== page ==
OCBCC welcomes action on child care wages, but questions remain and more support needed

The Ontario Coalition for Better Child Care is heartened to learn that the Ontario government is moving forward on the $1/hr wage enhancement for child care staff promised in the last provincial budget.

Registered Early Childhood Educators and program staff working in licensed centre-based child care, as well as private home day care visitors and private home day care providers will qualify for this increase.

Front-line child care workers – the backbone of quality child care programs - have been eagerly anticipating these wage dollars since they were announced last year. These wage funds will also help support high quality, public and non-profit child care centres who are often caught in a squeeze between providing decent wages for workers and affordable fees for families.

Many high quality, non-profit child care operators have struggled for years to pay their workers decent wages, and welcome this financial support from the Ontario government in helping them provide better wages for every worker.

While this announcement is a positive step for child care workers, we continue to join our partners in the Association of Early Childhood Educators’ Ontario in calling for a comprehensive workforce strategy for the regulated child care sector. A provincially established salary grid along with base funding for child care programs must be established to equitably raise the salaries, working conditions and morale of all early childhood educators.

In addition the government’s announcement raises questions about the accountability of funds going to for-profit child care. While all child care workers certainly deserve to be well-compensated, the Ontario government needs to explain how they will ensure that funds provided to for-profit child care will be properly used. This predicament highlights the problem of our continued reliance on a child care market for the provision of child care.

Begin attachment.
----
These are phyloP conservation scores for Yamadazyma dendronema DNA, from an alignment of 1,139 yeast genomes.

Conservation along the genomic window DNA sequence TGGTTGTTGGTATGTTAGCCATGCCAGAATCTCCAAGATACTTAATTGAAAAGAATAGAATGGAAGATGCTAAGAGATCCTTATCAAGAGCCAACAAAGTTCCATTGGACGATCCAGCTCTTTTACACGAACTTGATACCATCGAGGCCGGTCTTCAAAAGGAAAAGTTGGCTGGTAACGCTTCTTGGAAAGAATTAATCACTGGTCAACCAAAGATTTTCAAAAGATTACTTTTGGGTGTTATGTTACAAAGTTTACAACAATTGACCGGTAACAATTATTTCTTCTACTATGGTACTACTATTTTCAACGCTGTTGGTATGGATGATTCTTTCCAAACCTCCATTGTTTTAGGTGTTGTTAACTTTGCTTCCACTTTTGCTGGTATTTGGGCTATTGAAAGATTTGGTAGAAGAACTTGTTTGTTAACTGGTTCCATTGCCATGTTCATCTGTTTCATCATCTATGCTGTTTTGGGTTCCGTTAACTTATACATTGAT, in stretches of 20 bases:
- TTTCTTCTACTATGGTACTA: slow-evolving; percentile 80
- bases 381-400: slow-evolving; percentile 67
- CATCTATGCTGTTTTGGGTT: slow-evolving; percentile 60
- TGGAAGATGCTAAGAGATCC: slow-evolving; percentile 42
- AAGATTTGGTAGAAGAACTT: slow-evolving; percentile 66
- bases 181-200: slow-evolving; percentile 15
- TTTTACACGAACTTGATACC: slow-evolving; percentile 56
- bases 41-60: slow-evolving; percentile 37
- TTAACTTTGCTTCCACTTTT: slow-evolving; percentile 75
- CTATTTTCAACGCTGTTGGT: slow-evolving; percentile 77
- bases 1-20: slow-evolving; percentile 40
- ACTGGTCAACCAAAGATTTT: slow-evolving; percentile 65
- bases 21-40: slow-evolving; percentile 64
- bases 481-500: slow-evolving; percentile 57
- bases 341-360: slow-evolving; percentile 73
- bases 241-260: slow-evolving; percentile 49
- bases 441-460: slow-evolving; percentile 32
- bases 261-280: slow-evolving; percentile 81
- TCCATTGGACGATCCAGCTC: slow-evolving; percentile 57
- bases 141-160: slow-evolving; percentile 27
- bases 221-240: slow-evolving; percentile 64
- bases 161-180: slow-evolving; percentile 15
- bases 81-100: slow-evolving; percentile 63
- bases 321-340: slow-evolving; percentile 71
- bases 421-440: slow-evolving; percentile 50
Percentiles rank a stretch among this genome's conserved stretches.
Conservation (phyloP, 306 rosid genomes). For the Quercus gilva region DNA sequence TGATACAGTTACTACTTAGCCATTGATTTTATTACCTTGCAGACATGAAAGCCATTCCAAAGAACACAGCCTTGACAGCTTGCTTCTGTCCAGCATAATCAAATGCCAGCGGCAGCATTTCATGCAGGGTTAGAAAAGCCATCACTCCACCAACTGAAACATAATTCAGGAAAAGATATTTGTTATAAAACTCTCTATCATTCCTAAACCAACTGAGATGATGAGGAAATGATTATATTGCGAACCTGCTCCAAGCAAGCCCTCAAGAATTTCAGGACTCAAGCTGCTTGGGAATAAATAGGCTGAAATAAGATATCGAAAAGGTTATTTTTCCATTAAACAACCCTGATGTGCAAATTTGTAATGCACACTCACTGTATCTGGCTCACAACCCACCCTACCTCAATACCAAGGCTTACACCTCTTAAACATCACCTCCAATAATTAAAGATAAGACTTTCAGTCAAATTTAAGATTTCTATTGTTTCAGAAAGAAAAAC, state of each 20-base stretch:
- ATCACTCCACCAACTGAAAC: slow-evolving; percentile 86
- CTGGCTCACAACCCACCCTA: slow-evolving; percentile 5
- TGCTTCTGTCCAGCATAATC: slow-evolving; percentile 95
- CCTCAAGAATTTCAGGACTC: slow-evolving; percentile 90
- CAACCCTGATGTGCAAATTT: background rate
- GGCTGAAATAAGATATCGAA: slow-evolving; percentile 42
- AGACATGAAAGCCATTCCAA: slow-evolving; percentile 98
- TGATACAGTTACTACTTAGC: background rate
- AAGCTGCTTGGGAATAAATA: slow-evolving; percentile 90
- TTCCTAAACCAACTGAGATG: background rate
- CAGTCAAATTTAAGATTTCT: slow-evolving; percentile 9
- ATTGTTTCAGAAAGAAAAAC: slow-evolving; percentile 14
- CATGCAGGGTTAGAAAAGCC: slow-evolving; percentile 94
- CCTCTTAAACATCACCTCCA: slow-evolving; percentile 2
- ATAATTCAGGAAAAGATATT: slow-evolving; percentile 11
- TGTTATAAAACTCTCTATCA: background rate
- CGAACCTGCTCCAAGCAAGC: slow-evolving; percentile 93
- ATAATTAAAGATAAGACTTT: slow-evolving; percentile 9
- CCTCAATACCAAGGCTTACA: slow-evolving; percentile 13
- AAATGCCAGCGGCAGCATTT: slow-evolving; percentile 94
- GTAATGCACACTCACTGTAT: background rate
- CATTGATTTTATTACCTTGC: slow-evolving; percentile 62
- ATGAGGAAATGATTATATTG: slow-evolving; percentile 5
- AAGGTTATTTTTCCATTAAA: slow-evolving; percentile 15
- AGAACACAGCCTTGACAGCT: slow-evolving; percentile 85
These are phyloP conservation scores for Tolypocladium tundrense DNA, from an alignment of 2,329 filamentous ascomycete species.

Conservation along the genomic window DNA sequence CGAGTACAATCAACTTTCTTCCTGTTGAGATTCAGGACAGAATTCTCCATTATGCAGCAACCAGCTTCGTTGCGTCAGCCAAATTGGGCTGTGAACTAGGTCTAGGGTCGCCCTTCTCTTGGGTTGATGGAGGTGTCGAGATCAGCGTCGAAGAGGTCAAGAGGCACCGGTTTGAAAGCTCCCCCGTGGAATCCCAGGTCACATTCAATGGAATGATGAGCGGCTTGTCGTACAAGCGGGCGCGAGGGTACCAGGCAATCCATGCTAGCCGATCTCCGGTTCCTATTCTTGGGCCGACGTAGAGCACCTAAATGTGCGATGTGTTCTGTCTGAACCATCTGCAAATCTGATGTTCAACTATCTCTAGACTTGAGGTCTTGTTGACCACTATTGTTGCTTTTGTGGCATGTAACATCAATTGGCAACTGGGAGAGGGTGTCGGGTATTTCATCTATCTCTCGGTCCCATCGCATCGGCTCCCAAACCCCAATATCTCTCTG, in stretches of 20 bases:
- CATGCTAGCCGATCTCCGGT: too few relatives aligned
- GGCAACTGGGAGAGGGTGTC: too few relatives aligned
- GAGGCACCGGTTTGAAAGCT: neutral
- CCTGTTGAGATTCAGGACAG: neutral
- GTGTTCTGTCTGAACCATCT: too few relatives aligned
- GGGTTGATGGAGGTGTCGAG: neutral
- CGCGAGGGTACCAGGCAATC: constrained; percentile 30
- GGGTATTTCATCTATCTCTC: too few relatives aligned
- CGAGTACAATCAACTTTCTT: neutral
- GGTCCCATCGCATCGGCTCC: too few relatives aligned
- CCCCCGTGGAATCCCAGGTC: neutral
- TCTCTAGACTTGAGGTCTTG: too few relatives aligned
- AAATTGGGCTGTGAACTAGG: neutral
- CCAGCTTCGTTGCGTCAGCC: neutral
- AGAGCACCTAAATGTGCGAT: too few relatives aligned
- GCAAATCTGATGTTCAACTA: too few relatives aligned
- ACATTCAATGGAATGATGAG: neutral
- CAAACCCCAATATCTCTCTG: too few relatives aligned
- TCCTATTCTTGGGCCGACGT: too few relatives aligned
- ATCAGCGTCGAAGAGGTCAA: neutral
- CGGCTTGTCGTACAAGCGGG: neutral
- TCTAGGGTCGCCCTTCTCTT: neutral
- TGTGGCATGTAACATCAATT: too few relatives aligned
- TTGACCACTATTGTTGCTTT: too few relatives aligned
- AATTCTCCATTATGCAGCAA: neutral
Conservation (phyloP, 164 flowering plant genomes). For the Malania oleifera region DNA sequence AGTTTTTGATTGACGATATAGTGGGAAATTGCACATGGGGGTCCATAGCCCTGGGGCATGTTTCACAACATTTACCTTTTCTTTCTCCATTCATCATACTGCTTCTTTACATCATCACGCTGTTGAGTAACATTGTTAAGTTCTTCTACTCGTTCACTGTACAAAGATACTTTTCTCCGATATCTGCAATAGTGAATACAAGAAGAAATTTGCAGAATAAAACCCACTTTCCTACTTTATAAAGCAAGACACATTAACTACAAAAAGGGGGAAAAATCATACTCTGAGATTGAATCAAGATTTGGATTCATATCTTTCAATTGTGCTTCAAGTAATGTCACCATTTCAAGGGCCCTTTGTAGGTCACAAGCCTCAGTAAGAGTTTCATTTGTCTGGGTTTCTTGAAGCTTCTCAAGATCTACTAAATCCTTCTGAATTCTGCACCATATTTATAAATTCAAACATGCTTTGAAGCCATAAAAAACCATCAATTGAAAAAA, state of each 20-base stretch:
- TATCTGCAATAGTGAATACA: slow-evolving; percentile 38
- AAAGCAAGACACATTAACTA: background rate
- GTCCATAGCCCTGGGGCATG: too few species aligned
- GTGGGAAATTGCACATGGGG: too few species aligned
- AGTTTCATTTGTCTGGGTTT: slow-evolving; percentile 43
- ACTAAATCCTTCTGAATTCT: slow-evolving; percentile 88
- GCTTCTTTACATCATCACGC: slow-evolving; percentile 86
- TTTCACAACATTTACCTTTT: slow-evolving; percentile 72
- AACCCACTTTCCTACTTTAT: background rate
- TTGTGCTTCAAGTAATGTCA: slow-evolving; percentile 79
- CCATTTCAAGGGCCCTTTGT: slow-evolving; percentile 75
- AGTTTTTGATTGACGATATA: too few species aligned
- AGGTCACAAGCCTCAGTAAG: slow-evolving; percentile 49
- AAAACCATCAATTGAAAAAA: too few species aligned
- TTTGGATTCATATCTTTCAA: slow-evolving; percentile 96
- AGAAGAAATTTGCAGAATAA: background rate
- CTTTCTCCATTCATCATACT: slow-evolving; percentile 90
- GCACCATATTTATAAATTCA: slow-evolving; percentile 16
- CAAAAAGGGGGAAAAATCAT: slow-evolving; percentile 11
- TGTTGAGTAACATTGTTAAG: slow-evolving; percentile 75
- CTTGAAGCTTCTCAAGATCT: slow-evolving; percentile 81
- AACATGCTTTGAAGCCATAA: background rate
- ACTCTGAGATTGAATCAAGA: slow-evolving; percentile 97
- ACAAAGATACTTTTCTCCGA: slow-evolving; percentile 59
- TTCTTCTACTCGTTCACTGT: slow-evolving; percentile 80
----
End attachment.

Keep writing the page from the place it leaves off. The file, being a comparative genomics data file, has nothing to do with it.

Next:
The Ontario government should show leadership in moving toward real child care system of public and non-profit delivery based on the principles of universal entitlement, high quality and comprehensiveness. This process should start with a vision and a well-designed policy framework with long-term goals, targets and timetables, accompanied by ongoing sustained funding.

Founded in 1981, the Ontario Coalition for Better Child Care advocates for universally accessible, high quality, public and not-for-profit, regulated child care in the province of Ontario. We are a non-partisan public awareness and advocacy group with broad membership including the education, labour, student and women’s and francophone communities.


Carolyn Ferns

Public Policy and Government Relations Coordinator

Ontario Coalition for Better Child Care

416-538-0628 x4

Web: childcareontario.org

Twitter: @ChildCareON

  • Shellie Bird
    commented 2015-02-04 12:27:32 -0500
    The question of quality child care is at the root of this debate. Forty years of research shows that auspice does matter for quality.

    We need to ask ourselves whether the care and education of young children should be a profit making venture. Large international child care corporations are setting up here in Canada and child care is now listed on the Toronto Stock Exchange. Should stockholders from far flung regions of the world (interested in their return on investment) determine where child care programs get located and what types of programs are offered? Should the needs of children and families be subjugated to the interest of distant stockholders wanting a good return on their investment. I don’t think this “market” approach serves children well.

    It’s time to open your eyes Marcinda and Cari. Left to market forces – you will find yourself in increasing competition with large corporate child care. Like it or not when investor returns, and profit motives are the primary “mission” – quality child care will suffer.

    This is not about you – this is about the future interests of our nation and the next generation.
  • Marcinda Pinsent
    commented 2015-01-21 09:00:55 -0500
    I agree with the previous post re. the fact that many so-called for-profit centres are putting all of their funds back into the Centre and the workers… the question should really be about quality of childcare!
  • Cari Gangaram
    commented 2015-01-20 17:14:21 -0500
    When are we going to make this a high quality vs poor quality debate and not not for profit vs commercial (or for profit as you call it). There are some of us RECE’s who own high quality commercial centres that put it back towards our centre and children. Also I would remind you there is some poor quality not for profit and many high level management in not for profit making an extremely high Salary. This is not a view that will help our field merge and successfully move foward